A History of the County of Worcester: Volume 2. Originally published by Victoria County History, London, 1971.
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HOUSE OF CLUNIAC MONKS
10. THE PRIORY OF ST. JAMES OF DUDLEY
The Cluniac priory of Dudley was founded about the middle of the twelfth century (fn. 1) and furnishes an interesting example of a religious establishment annexed to a baronial castle and subordinate to the lords of the manor. The founder, Gervase Pagnell, states in his charter for the new foundation that, bearing in mind the intention of his father, Ralph Pagnell, to establish a religious community at Dudley, he has fulfilled the design for the good of his father's soul chiefly and of his ancestors and for the good estate of himself, his wife and son, and has granted and confirmed to God and St. James of Dudley, St. Milburga of Wenlock, and to the monks serving God at Dudley, in free alms the site of their church with the churches of St. Edmund and St. Thomas of Dudley, and the churches of Northfield, Sedgley, and Inkpen. Also the church of Bradfield, half a hide of land in Churchill with the other half which Agnes de Somery bequeathed to the church of St. James with her body, the whole of which was in his fee. He confirmed all gifts made to the monks by any tenant or knight of his, reserving to himself and his heirs all services due to them, and granted that their cattle should feed in whatever pastures his own were pastured except in his parks, that they should have pannage in the forests for their pigs and those of their tenants residing within the limits of his gift, 'in elemosyna mea resedentium,' and a tithe of his bread, venison, and fish while he resided at Dudley or Harden. Under the supervision of his steward they should take whatever wood they required for their buildings and other 'easements' except from his hedges and parks. These liberties were granted with right of soc, sac, thol, thac, and theam. (fn. 2) The founder further ordained that the prior of Wenlock should select monks for the new house, and by the consent of the founder and his heirs appoint a prior from his own chapter. When the house could support a convent he was authorized to constitute one, subject to the consent of his convent and the founder and his heirs. This liberty was shortly afterwards exercised and a deed, witnessed by Robert his son, reciting the former grant states that 'we John, prior of Wenlock, and the convent of the same do ordain a convent, so that Osbert, now prior of St. James, and Robert and Hugh his brothers do make wholly and fully a perfect convent.' (fn. 3)
Guido or Wido de Hoffeni or Offeni, together with Christiana his wife and William his son, conferred on the monks of Dudley in free alms the church of Wombourn and its appurtenances 'for the redemption of our souls.' (fn. 4) Subsequently a question seems to have arisen as to whether this donation included the parishes of Trysull and Seisdon. An inquisition held at Stafford found that these two chapels belonged of right to the church of Wombourn, and they were confirmed by Bishop Richard Peche of Coventry and Lichfield to God and St. James of Dudley and St. Milburga of Wenlock 'as of the pious gift of Wido de Offendi and William his son.' (fn. 5)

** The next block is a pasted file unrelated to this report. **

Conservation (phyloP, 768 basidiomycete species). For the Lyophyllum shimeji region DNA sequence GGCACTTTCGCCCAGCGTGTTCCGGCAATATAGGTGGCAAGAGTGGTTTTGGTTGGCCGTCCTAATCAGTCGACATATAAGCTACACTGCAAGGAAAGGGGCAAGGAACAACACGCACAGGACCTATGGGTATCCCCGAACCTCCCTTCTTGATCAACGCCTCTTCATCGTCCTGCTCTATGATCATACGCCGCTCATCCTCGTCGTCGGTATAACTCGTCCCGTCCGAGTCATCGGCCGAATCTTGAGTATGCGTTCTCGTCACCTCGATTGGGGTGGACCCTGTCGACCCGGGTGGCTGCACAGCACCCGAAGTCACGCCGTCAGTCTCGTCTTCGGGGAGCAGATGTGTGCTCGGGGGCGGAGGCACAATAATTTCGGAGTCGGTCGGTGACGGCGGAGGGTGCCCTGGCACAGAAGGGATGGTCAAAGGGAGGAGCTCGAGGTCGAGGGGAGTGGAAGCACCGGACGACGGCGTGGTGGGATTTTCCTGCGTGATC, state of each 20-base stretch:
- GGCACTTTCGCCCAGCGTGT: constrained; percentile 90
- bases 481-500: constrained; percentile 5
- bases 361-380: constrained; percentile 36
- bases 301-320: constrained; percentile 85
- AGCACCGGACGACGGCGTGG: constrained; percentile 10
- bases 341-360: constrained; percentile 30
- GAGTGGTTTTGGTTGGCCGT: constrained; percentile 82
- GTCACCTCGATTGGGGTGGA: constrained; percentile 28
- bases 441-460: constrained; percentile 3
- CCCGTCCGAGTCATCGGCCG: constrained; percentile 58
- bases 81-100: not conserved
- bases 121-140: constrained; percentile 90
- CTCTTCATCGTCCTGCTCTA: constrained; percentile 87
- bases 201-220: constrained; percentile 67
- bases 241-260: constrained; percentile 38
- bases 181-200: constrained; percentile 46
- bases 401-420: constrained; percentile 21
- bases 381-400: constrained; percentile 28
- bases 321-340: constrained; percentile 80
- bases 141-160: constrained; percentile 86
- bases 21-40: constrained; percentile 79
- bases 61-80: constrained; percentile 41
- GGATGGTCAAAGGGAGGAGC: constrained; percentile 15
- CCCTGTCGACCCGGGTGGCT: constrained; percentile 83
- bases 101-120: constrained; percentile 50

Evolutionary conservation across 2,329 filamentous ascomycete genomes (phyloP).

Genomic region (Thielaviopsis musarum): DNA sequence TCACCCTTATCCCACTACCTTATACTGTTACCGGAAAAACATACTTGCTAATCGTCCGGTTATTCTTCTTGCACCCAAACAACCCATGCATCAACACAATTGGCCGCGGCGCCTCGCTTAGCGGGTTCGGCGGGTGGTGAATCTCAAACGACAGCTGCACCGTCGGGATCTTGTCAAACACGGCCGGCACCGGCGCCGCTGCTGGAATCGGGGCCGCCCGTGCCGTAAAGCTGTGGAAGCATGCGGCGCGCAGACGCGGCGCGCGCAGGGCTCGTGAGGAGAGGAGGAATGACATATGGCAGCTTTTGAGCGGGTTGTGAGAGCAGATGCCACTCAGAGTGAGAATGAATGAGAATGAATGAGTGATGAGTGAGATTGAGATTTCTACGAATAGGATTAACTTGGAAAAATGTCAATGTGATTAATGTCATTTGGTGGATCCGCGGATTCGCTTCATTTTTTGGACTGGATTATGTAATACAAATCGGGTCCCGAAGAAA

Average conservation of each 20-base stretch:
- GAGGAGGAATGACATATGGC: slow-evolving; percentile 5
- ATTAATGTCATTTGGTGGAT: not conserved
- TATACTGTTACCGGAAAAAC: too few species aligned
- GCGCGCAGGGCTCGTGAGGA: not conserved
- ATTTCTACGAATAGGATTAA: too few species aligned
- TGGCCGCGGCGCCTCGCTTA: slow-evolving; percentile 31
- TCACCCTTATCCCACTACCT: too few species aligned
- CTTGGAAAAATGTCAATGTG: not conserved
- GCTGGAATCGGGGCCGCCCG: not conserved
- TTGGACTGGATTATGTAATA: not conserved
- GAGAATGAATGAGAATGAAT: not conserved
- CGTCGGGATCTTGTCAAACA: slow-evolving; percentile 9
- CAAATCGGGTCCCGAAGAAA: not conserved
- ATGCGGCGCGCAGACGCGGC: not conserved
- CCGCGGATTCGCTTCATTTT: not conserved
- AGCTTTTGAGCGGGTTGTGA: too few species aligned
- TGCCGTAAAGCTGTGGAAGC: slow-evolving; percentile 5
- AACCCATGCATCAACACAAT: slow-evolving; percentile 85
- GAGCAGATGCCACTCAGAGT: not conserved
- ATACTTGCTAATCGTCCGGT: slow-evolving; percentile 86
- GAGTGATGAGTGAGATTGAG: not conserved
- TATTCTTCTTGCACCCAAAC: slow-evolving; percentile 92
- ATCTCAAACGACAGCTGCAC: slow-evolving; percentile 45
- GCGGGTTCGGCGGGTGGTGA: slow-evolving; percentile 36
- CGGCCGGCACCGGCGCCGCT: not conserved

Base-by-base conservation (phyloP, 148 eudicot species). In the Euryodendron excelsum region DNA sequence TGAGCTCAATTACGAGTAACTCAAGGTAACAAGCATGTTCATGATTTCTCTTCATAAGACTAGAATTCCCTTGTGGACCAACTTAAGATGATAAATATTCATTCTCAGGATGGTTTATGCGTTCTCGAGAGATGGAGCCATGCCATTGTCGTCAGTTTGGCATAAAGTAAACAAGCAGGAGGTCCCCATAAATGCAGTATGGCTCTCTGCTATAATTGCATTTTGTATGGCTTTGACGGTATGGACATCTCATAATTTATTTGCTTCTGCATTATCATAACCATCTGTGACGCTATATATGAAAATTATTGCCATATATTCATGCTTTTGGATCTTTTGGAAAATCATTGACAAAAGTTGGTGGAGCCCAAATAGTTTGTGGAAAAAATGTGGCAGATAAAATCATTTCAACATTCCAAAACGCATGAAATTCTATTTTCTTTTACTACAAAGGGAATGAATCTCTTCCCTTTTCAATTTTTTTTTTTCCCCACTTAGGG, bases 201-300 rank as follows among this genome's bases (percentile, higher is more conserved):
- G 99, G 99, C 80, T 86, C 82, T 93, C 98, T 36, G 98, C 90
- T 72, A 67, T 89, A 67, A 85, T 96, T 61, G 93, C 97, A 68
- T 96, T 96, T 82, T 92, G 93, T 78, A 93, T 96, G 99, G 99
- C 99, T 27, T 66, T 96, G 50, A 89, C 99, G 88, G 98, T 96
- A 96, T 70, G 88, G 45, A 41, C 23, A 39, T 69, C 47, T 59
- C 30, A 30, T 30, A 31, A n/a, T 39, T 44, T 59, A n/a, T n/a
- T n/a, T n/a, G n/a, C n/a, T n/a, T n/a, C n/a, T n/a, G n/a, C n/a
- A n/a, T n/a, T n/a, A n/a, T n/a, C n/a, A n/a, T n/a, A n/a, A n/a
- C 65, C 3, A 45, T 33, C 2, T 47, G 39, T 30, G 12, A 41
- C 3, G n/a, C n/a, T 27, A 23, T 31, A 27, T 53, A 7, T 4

Pope Lucius III. in the first year of his pontificate (fn. 6) issued a bull on behalf of Everad, the prior of Dudley, and his brethren ordaining that in their church the order of St. Benedict should be observed according to the constitutions of Cluny, and confirming to them all previous possessions together with a licence to retain in canonical possession whatever might hereafter be added to them. (fn. 7) The possessions enumerated in the bull included the church of St. James of Dudley with the chapels [or churches] of St. Edmund and St. Thomas, the churches of Sedgley and Northfield with the chapel of Coston Hackett, (fn. 8) the churches of Ingle . . . . and Bradfield with the chapel of Inglefield the gift of Gervase Pagnell the founder, (fn. 9) the church of Wombourn with the chapel of Trysull given by Guy de Offeni, the church of Selly (Seille) by Ralph de Seille, the town of Churchill by Agnes de Somery, the town of Saredon by Osbert de Kenefare, a virgate of land in the town of 'Wolynton' the gift of Robert de Chanden, and lands in Inkpen the gift of John Mansell. (fn. 10) The monks also obtained right of sepulture for all who desired to be buried in their church, unless they were excommunicated or under interdict, saving the rights of those churches to whom the said bodies should belong, with the privilege that in the event of a general interdict the monks might in a low voice celebrate divine offices, the doors being closed, bells not sounded, and all excommunicated and interdicted persons excluded. The exaction of tithe of lands cultivated by them or at their expense was prohibited, and the brethren were authorized to present clerks or priests for the parish churches which they held to the diocesan for institution. They might also receive and keep clerks or laymen fleeing from the world, and it was prohibited for anyone having made his profession in the house to depart except for a more rigid rule. The pope also decreed that all ancient and reasonable customs observed up to the present should be retained in future, and that no one should molest or in any way vex them saving the authority of the pope, diocesan law, and reverence due to the church of Cluny. (fn. 11)